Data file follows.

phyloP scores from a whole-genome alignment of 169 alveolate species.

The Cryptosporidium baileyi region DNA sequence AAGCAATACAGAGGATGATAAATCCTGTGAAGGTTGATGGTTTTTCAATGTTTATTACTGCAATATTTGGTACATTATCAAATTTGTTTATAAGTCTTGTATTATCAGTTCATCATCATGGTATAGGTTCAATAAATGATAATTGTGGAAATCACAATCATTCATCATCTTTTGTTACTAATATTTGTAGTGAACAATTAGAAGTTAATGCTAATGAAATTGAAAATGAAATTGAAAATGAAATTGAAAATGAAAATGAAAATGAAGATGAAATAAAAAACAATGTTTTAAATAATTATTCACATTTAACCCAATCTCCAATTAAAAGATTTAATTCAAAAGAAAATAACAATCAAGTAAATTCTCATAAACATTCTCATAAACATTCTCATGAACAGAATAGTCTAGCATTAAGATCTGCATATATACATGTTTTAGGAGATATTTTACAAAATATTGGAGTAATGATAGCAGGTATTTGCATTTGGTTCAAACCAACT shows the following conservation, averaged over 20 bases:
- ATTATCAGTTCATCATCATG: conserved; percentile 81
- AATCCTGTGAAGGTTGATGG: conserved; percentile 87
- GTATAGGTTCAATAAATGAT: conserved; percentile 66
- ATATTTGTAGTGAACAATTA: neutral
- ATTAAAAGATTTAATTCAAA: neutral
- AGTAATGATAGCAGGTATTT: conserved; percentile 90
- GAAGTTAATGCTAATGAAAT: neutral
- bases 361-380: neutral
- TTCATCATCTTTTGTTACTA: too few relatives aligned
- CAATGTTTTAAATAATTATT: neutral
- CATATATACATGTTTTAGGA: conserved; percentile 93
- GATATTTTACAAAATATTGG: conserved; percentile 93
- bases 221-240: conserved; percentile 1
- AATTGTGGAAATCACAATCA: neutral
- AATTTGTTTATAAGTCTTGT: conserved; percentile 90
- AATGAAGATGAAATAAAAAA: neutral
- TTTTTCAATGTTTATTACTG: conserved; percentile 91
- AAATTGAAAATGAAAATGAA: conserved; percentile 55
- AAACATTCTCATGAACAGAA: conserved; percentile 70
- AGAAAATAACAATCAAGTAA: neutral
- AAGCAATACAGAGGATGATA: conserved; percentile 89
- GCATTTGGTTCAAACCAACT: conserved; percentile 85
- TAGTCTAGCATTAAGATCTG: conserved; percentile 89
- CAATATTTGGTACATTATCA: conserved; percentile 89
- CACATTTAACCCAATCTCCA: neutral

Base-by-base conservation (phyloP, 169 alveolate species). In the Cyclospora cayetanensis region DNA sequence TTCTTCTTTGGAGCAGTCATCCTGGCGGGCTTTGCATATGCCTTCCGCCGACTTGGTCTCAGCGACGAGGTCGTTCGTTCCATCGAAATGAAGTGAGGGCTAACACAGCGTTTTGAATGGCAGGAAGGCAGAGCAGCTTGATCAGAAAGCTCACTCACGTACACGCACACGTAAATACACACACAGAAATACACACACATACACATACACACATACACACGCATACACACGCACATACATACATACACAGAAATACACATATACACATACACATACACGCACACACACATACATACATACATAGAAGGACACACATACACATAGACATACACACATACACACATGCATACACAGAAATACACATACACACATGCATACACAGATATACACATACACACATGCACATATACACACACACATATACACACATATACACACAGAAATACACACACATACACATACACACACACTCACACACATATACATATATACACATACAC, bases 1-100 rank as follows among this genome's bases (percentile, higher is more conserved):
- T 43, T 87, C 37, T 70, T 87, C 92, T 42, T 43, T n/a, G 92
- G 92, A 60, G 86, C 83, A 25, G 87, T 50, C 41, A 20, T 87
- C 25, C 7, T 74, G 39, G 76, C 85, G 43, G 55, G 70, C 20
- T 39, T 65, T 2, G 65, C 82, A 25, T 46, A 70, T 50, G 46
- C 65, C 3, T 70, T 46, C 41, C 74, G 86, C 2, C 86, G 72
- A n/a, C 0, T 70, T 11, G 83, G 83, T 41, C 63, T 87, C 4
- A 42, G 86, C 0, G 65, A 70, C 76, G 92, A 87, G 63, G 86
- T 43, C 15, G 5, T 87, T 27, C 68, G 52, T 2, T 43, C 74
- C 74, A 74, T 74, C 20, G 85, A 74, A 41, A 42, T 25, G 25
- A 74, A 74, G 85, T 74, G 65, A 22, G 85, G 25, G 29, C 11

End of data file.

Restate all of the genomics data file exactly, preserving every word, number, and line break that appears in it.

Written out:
phyloP scores from a whole-genome alignment of 169 alveolate species.

The Cryptosporidium baileyi region DNA sequence AAGCAATACAGAGGATGATAAATCCTGTGAAGGTTGATGGTTTTTCAATGTTTATTACTGCAATATTTGGTACATTATCAAATTTGTTTATAAGTCTTGTATTATCAGTTCATCATCATGGTATAGGTTCAATAAATGATAATTGTGGAAATCACAATCATTCATCATCTTTTGTTACTAATATTTGTAGTGAACAATTAGAAGTTAATGCTAATGAAATTGAAAATGAAATTGAAAATGAAATTGAAAATGAAAATGAAAATGAAGATGAAATAAAAAACAATGTTTTAAATAATTATTCACATTTAACCCAATCTCCAATTAAAAGATTTAATTCAAAAGAAAATAACAATCAAGTAAATTCTCATAAACATTCTCATAAACATTCTCATGAACAGAATAGTCTAGCATTAAGATCTGCATATATACATGTTTTAGGAGATATTTTACAAAATATTGGAGTAATGATAGCAGGTATTTGCATTTGGTTCAAACCAACT shows the following conservation, averaged over 20 bases:
- ATTATCAGTTCATCATCATG: conserved; percentile 81
- AATCCTGTGAAGGTTGATGG: conserved; percentile 87
- GTATAGGTTCAATAAATGAT: conserved; percentile 66
- ATATTTGTAGTGAACAATTA: neutral
- ATTAAAAGATTTAATTCAAA: neutral
- AGTAATGATAGCAGGTATTT: conserved; percentile 90
- GAAGTTAATGCTAATGAAAT: neutral
- bases 361-380: neutral
- TTCATCATCTTTTGTTACTA: too few relatives aligned
- CAATGTTTTAAATAATTATT: neutral
- CATATATACATGTTTTAGGA: conserved; percentile 93
- GATATTTTACAAAATATTGG: conserved; percentile 93
- bases 221-240: conserved; percentile 1
- AATTGTGGAAATCACAATCA: neutral
- AATTTGTTTATAAGTCTTGT: conserved; percentile 90
- AATGAAGATGAAATAAAAAA: neutral
- TTTTTCAATGTTTATTACTG: conserved; percentile 91
- AAATTGAAAATGAAAATGAA: conserved; percentile 55
- AAACATTCTCATGAACAGAA: conserved; percentile 70
- AGAAAATAACAATCAAGTAA: neutral
- AAGCAATACAGAGGATGATA: conserved; percentile 89
- GCATTTGGTTCAAACCAACT: conserved; percentile 85
- TAGTCTAGCATTAAGATCTG: conserved; percentile 89
- CAATATTTGGTACATTATCA: conserved; percentile 89
- CACATTTAACCCAATCTCCA: neutral

Base-by-base conservation (phyloP, 169 alveolate species). In the Cyclospora cayetanensis region DNA sequence TTCTTCTTTGGAGCAGTCATCCTGGCGGGCTTTGCATATGCCTTCCGCCGACTTGGTCTCAGCGACGAGGTCGTTCGTTCCATCGAAATGAAGTGAGGGCTAACACAGCGTTTTGAATGGCAGGAAGGCAGAGCAGCTTGATCAGAAAGCTCACTCACGTACACGCACACGTAAATACACACACAGAAATACACACACATACACATACACACATACACACGCATACACACGCACATACATACATACACAGAAATACACATATACACATACACATACACGCACACACACATACATACATACATAGAAGGACACACATACACATAGACATACACACATACACACATGCATACACAGAAATACACATACACACATGCATACACAGATATACACATACACACATGCACATATACACACACACATATACACACATATACACACAGAAATACACACACATACACATACACACACACTCACACACATATACATATATACACATACAC, bases 1-100 rank as follows among this genome's bases (percentile, higher is more conserved):
- T 43, T 87, C 37, T 70, T 87, C 92, T 42, T 43, T n/a, G 92
- G 92, A 60, G 86, C 83, A 25, G 87, T 50, C 41, A 20, T 87
- C 25, C 7, T 74, G 39, G 76, C 85, G 43, G 55, G 70, C 20
- T 39, T 65, T 2, G 65, C 82, A 25, T 46, A 70, T 50, G 46
- C 65, C 3, T 70, T 46, C 41, C 74, G 86, C 2, C 86, G 72
- A n/a, C 0, T 70, T 11, G 83, G 83, T 41, C 63, T 87, C 4
- A 42, G 86, C 0, G 65, A 70, C 76, G 92, A 87, G 63, G 86
- T 43, C 15, G 5, T 87, T 27, C 68, G 52, T 2, T 43, C 74
- C 74, A 74, T 74, C 20, G 85, A 74, A 41, A 42, T 25, G 25
- A 74, A 74, G 85, T 74, G 65, A 22, G 85, G 25, G 29, C 11